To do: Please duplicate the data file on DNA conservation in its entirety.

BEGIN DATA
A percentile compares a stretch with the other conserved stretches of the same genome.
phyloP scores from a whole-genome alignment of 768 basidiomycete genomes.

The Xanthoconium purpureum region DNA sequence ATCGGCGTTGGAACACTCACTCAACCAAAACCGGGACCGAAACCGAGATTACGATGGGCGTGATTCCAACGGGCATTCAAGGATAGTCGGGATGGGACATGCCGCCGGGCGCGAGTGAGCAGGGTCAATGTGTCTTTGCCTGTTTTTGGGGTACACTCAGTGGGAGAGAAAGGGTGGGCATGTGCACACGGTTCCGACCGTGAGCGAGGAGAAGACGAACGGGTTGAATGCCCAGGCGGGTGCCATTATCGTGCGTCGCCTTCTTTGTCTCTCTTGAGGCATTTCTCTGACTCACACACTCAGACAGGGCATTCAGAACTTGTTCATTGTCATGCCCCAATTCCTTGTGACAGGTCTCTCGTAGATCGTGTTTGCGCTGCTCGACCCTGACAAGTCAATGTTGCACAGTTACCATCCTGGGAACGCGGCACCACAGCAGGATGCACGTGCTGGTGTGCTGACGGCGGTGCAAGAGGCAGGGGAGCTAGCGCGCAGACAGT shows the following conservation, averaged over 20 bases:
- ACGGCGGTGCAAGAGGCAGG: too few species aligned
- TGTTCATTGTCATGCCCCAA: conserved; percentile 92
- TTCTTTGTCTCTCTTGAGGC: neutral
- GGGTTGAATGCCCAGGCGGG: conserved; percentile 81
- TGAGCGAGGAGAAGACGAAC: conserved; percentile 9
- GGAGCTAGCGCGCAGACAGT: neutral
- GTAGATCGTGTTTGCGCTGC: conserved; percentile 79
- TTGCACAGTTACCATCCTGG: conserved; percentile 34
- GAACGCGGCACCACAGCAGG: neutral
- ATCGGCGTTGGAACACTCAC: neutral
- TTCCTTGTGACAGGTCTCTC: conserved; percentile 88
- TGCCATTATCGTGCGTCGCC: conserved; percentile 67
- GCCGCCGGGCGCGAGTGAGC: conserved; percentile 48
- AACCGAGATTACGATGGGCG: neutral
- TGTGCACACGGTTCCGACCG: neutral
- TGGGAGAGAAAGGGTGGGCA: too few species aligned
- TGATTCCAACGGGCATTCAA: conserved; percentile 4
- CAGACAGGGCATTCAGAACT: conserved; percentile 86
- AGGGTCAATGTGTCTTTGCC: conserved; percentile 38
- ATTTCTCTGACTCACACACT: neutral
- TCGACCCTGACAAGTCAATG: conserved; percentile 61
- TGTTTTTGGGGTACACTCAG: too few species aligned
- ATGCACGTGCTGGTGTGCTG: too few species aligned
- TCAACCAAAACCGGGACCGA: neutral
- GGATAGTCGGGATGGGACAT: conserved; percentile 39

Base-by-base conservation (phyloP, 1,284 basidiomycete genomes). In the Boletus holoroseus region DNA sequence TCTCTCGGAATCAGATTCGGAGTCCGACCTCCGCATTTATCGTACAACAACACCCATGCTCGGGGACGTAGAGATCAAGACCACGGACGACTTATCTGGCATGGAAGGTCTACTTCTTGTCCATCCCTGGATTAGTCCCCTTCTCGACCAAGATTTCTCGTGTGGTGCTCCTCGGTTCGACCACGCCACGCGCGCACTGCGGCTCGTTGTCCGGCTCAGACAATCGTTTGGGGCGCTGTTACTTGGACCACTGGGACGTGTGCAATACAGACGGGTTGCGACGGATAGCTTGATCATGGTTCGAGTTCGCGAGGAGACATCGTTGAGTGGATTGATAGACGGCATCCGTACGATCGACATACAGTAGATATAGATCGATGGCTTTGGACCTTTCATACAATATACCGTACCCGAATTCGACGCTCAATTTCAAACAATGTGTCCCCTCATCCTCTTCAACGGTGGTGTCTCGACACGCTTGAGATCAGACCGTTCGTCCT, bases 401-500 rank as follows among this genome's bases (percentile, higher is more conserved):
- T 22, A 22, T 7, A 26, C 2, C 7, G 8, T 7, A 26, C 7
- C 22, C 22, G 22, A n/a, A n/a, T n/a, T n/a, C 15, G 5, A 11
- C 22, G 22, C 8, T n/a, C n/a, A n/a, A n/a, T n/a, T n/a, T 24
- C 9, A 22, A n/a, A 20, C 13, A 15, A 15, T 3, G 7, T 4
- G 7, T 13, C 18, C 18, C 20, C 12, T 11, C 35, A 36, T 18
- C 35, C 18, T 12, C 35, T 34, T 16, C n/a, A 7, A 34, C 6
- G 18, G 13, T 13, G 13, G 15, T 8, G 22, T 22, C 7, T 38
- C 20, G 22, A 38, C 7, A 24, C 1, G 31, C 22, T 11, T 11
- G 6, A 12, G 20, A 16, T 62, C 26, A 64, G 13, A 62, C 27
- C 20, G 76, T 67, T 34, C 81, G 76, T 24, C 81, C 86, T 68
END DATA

A percentile compares a stretch with the other conserved stretches of the same genome.
phyloP scores from a whole-genome alignment of 768 basidiomycete genomes.

The Xanthoconium purpureum region DNA sequence ATCGGCGTTGGAACACTCACTCAACCAAAACCGGGACCGAAACCGAGATTACGATGGGCGTGATTCCAACGGGCATTCAAGGATAGTCGGGATGGGACATGCCGCCGGGCGCGAGTGAGCAGGGTCAATGTGTCTTTGCCTGTTTTTGGGGTACACTCAGTGGGAGAGAAAGGGTGGGCATGTGCACACGGTTCCGACCGTGAGCGAGGAGAAGACGAACGGGTTGAATGCCCAGGCGGGTGCCATTATCGTGCGTCGCCTTCTTTGTCTCTCTTGAGGCATTTCTCTGACTCACACACTCAGACAGGGCATTCAGAACTTGTTCATTGTCATGCCCCAATTCCTTGTGACAGGTCTCTCGTAGATCGTGTTTGCGCTGCTCGACCCTGACAAGTCAATGTTGCACAGTTACCATCCTGGGAACGCGGCACCACAGCAGGATGCACGTGCTGGTGTGCTGACGGCGGTGCAAGAGGCAGGGGAGCTAGCGCGCAGACAGT shows the following conservation, averaged over 20 bases:
- ACGGCGGTGCAAGAGGCAGG: too few species aligned
- TGTTCATTGTCATGCCCCAA: conserved; percentile 92
- TTCTTTGTCTCTCTTGAGGC: neutral
- GGGTTGAATGCCCAGGCGGG: conserved; percentile 81
- TGAGCGAGGAGAAGACGAAC: conserved; percentile 9
- GGAGCTAGCGCGCAGACAGT: neutral
- GTAGATCGTGTTTGCGCTGC: conserved; percentile 79
- TTGCACAGTTACCATCCTGG: conserved; percentile 34
- GAACGCGGCACCACAGCAGG: neutral
- ATCGGCGTTGGAACACTCAC: neutral
- TTCCTTGTGACAGGTCTCTC: conserved; percentile 88
- TGCCATTATCGTGCGTCGCC: conserved; percentile 67
- GCCGCCGGGCGCGAGTGAGC: conserved; percentile 48
- AACCGAGATTACGATGGGCG: neutral
- TGTGCACACGGTTCCGACCG: neutral
- TGGGAGAGAAAGGGTGGGCA: too few species aligned
- TGATTCCAACGGGCATTCAA: conserved; percentile 4
- CAGACAGGGCATTCAGAACT: conserved; percentile 86
- AGGGTCAATGTGTCTTTGCC: conserved; percentile 38
- ATTTCTCTGACTCACACACT: neutral
- TCGACCCTGACAAGTCAATG: conserved; percentile 61
- TGTTTTTGGGGTACACTCAG: too few species aligned
- ATGCACGTGCTGGTGTGCTG: too few species aligned
- TCAACCAAAACCGGGACCGA: neutral
- GGATAGTCGGGATGGGACAT: conserved; percentile 39

Base-by-base conservation (phyloP, 1,284 basidiomycete genomes). In the Boletus holoroseus region DNA sequence TCTCTCGGAATCAGATTCGGAGTCCGACCTCCGCATTTATCGTACAACAACACCCATGCTCGGGGACGTAGAGATCAAGACCACGGACGACTTATCTGGCATGGAAGGTCTACTTCTTGTCCATCCCTGGATTAGTCCCCTTCTCGACCAAGATTTCTCGTGTGGTGCTCCTCGGTTCGACCACGCCACGCGCGCACTGCGGCTCGTTGTCCGGCTCAGACAATCGTTTGGGGCGCTGTTACTTGGACCACTGGGACGTGTGCAATACAGACGGGTTGCGACGGATAGCTTGATCATGGTTCGAGTTCGCGAGGAGACATCGTTGAGTGGATTGATAGACGGCATCCGTACGATCGACATACAGTAGATATAGATCGATGGCTTTGGACCTTTCATACAATATACCGTACCCGAATTCGACGCTCAATTTCAAACAATGTGTCCCCTCATCCTCTTCAACGGTGGTGTCTCGACACGCTTGAGATCAGACCGTTCGTCCT, bases 401-500 rank as follows among this genome's bases (percentile, higher is more conserved):
- T 22, A 22, T 7, A 26, C 2, C 7, G 8, T 7, A 26, C 7
- C 22, C 22, G 22, A n/a, A n/a, T n/a, T n/a, C 15, G 5, A 11
- C 22, G 22, C 8, T n/a, C n/a, A n/a, A n/a, T n/a, T n/a, T 24
- C 9, A 22, A n/a, A 20, C 13, A 15, A 15, T 3, G 7, T 4
- G 7, T 13, C 18, C 18, C 20, C 12, T 11, C 35, A 36, T 18
- C 35, C 18, T 12, C 35, T 34, T 16, C n/a, A 7, A 34, C 6
- G 18, G 13, T 13, G 13, G 15, T 8, G 22, T 22, C 7, T 38
- C 20, G 22, A 38, C 7, A 24, C 1, G 31, C 22, T 11, T 11
- G 6, A 12, G 20, A 16, T 62, C 26, A 64, G 13, A 62, C 27
- C 20, G 76, T 67, T 34, C 81, G 76, T 24, C 81, C 86, T 68